All of the families were familiar with raising and eating guinea pigs and a number of families already kept a few. But breeding and eating guinea pigs still had a certain stigma attached to it, so much so that it was difficult to find traditionally knowledge on raising guinea pigs.

Learning within the project was strongly supported by the existing social bonds between the participating families. They were already part of a strong social network, with most being active members of their local church group. Others in the community also became interested and wanted to join. “I was interested in the project because I saw my neighbour’s experience with cuyes,” explains Eliana, one of the newer participants. Learning and experimenting as a group also made the experience much more manageable for many of them.

Compared to raising other livestock, breeding guinea pigs is a relatively easy venture to get off the ground. It requires little initial investment, and so most households can afford to make a start, at least with bas. Not much space is needed and the animals are docile and easy to handle. Producing guinea pigs demand little in terms of farm resources, and does not compete with other farm activities to any extent.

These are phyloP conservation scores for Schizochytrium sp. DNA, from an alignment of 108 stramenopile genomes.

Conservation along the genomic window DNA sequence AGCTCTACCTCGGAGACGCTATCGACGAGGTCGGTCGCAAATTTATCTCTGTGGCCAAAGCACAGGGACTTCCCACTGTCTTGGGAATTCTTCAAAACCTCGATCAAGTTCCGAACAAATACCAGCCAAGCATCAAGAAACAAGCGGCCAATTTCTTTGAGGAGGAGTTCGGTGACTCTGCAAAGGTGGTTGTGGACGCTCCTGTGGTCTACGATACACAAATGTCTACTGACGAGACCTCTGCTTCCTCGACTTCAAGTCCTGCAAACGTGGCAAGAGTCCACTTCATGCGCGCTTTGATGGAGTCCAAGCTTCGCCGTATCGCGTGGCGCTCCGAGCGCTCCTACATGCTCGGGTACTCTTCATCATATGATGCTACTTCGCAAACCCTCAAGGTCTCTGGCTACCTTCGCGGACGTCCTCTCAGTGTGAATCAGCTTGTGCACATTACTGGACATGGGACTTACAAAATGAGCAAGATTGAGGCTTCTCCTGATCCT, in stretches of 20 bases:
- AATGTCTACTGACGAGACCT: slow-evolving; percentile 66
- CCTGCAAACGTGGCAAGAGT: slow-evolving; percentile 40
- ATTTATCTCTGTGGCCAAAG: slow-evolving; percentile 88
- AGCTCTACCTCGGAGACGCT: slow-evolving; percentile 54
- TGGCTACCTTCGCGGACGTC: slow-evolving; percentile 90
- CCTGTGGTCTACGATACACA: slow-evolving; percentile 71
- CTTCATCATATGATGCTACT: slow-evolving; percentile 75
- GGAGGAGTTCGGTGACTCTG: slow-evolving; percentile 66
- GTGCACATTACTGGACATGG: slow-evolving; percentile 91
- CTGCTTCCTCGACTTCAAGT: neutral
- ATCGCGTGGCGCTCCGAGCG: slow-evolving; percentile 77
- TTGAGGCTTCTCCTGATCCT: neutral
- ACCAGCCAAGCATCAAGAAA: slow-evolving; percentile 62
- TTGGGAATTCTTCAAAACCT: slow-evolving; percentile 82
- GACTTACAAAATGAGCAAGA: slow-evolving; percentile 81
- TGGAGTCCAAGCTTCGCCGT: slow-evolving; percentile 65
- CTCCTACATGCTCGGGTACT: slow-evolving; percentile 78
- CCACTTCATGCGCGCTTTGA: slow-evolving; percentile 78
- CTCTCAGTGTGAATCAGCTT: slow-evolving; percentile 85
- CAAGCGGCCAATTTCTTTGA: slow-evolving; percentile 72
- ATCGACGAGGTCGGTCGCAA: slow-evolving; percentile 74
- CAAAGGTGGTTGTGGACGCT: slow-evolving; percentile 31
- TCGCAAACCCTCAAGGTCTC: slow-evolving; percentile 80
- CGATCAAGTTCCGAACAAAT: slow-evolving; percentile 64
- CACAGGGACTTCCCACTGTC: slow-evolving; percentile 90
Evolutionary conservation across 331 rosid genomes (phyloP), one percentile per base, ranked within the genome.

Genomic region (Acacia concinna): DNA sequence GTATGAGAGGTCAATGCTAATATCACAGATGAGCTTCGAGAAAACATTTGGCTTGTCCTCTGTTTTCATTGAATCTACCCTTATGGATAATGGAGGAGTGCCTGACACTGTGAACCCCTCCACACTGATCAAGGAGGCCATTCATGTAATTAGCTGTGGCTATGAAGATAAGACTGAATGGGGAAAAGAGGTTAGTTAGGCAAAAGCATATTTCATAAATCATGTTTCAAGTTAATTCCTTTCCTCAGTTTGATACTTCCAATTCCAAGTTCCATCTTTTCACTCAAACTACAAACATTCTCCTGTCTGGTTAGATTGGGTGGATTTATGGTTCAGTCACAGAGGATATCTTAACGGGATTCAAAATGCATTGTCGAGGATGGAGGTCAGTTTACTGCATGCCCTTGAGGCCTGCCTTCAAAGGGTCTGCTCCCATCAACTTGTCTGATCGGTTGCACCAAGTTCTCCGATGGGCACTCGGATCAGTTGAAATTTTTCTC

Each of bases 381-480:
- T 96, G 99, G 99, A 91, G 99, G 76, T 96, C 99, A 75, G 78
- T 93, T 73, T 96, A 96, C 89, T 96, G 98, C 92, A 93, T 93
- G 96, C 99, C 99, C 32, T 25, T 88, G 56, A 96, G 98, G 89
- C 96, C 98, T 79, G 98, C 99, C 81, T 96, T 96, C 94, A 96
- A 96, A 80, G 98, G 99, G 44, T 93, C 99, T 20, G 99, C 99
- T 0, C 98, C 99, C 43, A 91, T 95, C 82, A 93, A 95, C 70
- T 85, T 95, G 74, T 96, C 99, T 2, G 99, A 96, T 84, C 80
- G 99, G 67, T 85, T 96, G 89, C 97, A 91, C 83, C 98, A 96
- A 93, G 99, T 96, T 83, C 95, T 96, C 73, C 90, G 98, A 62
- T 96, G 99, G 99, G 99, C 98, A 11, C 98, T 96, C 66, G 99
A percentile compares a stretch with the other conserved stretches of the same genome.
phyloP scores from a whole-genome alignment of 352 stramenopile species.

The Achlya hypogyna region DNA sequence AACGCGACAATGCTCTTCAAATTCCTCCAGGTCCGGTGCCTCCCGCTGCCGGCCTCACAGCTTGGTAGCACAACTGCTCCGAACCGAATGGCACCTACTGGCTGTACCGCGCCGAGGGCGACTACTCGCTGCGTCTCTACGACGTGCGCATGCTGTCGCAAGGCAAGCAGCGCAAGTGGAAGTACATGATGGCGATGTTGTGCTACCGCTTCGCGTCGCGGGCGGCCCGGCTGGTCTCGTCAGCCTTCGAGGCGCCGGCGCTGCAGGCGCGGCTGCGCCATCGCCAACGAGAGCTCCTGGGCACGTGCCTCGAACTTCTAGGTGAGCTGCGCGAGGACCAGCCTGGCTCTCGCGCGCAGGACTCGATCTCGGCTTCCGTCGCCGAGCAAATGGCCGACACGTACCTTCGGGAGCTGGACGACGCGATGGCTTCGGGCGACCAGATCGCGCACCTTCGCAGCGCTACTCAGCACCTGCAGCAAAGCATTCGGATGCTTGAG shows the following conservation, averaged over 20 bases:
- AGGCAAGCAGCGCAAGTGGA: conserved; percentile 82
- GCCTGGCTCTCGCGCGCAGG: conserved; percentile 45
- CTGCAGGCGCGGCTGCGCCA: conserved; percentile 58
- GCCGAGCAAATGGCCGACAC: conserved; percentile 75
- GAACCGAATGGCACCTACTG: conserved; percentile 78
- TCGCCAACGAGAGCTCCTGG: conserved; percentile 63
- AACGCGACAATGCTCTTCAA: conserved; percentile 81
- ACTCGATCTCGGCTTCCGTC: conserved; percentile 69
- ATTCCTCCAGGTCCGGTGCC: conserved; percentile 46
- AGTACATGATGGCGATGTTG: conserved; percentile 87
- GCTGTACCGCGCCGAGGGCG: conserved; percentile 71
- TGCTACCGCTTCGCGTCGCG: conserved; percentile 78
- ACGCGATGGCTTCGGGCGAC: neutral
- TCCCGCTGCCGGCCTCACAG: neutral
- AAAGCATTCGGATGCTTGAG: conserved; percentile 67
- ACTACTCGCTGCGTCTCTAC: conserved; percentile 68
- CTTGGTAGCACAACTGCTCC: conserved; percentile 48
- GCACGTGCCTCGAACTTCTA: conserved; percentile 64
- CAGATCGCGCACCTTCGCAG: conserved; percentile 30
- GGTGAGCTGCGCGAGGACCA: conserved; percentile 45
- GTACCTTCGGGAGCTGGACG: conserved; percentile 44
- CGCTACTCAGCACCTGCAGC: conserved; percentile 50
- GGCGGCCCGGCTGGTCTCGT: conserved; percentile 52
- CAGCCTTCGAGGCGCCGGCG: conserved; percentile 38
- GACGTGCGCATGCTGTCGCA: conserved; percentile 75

Building pride

Guinea pig dishes prepared for a local tasting competition in Cochabamba. Photo: Eduardo Lopez Rosse A

For decades, farming guinea pigs was associated with poverty and a ‘low class’ diet. Many people still think of them only as rodents, vermin, eaten only by poor peasant farmers. These stigmas persist, but experiences in Colomi show that the tables are turning.

In August 2014, a fair was held in nearby Cochabamba city to promote guinea pig farming and the consumption of guinea pig meat. Animals from different regions were exhibited, with a cookery competition and taste testing between different guinea pig dishes. More events like this will help to further demystify the eating of guinea pig meat.

And from production…

Some families built cages, others used empty rooms at home if they had any, with each family taking their own, slightly different approach to housing. This was also the case with feeding, as many families started to experiment with different types of food. “At the beginning I used to feed my cuyes with kitchen scraps” said Celia, one of the farmers. “After I received training, I began using supplementary feeds which I mix with the kitchen scraps. This provides my cuyes with a better meal and it reduces my expenses.” All these and many more different experiences on feeding and housing were shared during project meetings, and this really helped with farmer to farmer learning.